This real charmer in Kensington belongs to a row of circa 1910 two-story brick homes with front porches and fanciful toppers. Inside are impressive original details like parquet floors with elaborate borders, stained glass windows, a pier mirror with fluted columns and foliate details, and neo-Classical columns between the two parlors.
The dining room has a coffered ceiling and vintage embossed wall covering (known as Anaglypta or Lincrusta) topped by a bracketed plate rail. The kitchen, built as a ground-level extension with laundry room below, has a 1940s stove, original built-in dish cupboard and tin ceiling. Just outside it is a powder room and another built-in (not pictured).
Upstairs among the three bedrooms and shared bathroom, the master bedroom has a window seat with storage in the street-facing three-sided window bay and a wall of original built-in closets with overhead compartments.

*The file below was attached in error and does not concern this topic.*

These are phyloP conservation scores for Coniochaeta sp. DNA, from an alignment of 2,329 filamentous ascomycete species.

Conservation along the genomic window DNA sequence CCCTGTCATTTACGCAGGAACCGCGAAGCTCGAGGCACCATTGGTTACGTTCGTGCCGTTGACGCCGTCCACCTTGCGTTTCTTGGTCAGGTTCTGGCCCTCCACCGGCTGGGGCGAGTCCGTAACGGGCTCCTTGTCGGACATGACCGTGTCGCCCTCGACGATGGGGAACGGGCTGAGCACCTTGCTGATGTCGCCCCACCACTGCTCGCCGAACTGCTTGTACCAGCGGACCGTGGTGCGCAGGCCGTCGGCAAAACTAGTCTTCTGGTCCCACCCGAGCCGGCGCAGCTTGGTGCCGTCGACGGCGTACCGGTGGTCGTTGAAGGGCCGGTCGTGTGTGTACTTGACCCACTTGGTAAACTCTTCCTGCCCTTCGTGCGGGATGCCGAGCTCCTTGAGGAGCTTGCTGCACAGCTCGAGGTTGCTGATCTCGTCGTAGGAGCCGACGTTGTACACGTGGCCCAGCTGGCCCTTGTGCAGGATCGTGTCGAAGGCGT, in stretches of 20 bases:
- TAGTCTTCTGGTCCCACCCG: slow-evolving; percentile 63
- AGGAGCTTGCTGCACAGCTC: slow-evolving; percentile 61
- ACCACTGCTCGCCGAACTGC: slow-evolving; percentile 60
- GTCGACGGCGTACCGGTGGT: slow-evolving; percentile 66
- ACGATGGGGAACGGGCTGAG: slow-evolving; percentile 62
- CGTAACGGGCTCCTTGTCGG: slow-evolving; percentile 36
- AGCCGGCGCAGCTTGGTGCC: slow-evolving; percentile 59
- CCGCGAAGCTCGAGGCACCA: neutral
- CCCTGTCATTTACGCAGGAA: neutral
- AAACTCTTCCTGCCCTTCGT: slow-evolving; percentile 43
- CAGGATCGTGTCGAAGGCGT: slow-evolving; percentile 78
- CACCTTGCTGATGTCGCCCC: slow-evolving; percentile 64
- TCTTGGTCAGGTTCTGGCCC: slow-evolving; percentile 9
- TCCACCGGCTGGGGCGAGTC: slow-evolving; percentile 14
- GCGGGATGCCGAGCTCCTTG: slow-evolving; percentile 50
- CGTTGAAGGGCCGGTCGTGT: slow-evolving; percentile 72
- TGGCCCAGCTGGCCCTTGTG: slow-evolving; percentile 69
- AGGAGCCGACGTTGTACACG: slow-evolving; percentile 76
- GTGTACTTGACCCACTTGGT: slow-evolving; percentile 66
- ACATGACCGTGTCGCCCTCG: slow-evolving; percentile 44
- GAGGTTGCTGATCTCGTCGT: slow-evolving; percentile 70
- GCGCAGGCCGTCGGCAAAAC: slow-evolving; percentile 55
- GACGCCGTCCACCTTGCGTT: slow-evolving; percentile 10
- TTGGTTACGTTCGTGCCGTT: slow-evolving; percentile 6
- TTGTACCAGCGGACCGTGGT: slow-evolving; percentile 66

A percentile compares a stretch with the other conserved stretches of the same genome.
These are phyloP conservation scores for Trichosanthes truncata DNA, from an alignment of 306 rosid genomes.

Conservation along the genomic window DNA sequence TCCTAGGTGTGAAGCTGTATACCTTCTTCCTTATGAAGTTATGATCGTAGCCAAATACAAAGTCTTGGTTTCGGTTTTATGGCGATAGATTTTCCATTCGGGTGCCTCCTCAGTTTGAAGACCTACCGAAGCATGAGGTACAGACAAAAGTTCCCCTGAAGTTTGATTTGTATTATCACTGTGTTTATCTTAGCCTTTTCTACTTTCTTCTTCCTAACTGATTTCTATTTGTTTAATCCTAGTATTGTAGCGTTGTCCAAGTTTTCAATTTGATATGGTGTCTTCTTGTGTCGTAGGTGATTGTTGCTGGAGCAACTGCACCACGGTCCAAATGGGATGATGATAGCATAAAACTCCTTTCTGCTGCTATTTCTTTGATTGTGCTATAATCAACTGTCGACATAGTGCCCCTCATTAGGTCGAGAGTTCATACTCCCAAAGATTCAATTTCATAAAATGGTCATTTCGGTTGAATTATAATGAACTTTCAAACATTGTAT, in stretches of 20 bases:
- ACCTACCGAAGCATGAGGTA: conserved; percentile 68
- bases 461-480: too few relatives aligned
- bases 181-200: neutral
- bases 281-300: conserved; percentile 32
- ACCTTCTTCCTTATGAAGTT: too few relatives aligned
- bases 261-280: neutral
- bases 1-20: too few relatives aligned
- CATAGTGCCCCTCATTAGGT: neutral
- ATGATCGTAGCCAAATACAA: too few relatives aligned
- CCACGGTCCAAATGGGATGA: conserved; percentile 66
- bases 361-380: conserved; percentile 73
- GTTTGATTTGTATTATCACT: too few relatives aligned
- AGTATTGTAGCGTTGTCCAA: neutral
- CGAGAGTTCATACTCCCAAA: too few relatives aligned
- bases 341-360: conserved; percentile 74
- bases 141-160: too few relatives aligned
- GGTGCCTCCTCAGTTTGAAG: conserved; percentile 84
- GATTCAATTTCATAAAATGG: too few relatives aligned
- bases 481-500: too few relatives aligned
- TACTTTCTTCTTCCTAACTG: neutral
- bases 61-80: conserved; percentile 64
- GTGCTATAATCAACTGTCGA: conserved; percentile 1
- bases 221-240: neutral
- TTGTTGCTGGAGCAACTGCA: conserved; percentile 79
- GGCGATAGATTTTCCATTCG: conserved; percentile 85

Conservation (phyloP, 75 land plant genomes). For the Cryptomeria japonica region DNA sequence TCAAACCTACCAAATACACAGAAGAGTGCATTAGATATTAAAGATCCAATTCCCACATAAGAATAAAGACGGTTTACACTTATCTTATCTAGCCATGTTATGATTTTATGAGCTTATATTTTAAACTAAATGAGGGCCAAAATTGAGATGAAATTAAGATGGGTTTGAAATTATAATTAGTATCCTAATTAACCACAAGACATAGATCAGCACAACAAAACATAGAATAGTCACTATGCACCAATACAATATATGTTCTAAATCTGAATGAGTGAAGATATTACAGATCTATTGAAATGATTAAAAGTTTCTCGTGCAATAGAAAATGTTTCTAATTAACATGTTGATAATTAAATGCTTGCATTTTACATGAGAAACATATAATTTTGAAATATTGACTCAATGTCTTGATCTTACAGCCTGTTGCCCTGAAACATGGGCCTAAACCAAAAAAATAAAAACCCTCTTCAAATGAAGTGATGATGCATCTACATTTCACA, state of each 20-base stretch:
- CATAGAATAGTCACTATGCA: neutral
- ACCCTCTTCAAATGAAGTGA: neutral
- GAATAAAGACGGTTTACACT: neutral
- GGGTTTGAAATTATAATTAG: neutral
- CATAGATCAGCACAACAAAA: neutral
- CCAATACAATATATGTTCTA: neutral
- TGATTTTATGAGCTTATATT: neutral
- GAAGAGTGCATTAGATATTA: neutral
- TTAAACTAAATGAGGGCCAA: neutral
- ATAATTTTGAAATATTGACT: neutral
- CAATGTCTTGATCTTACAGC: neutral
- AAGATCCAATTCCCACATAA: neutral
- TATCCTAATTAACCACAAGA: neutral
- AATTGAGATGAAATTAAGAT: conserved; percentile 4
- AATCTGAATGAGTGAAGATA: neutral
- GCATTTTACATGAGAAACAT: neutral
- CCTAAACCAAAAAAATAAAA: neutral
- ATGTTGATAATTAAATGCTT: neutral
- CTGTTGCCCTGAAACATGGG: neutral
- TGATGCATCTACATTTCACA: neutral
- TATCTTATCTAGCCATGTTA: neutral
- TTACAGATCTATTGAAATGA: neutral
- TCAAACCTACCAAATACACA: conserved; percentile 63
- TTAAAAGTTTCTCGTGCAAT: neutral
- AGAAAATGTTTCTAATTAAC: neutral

The single-family house, at 235 East 4th Street, was developed in 1909-1910 by the Homeseekers Improvement Co., according to historic maps and ads from the time touting the “dining room in Mission, with beam ceilings, plate shelf and French doors” along with a “piazza” and electric lights “not usually found in houses at the price we are asking.” The row of houses built on the street originally possessed a mix of Tudor, Dutch, neo-Classical, and other styles of front gables and were duly described as “artistic homes.” The interior of this one is a mix: Colonial Revival parlors and Arts and Crafts/Mission in the dining room.
This company wasn’t the only one building these “artistic homes” during the time: There’s a very similar row in Gravesend by a different builder (to name just one). A fun article about the houses under construction on East 4th Street has the builder bragging, Ian Schrager-like, that they are better quality than those of similar design by other builders. It describes some of the interior details, including the “Dutch” landscape painted above the plate rail in the dining room — nostalgic, Dutch-inspired design was popular in this period.
The 1940 tax photo shows that the front porch was glassed in at some point, but now it is back to its original look. You can also see the mix of gable front styles in the row.
Asking $1.499 million, it’s listed by Lisa Garcia and Cindy Fazio for Compass. Is it a good price for all the home’s charms?
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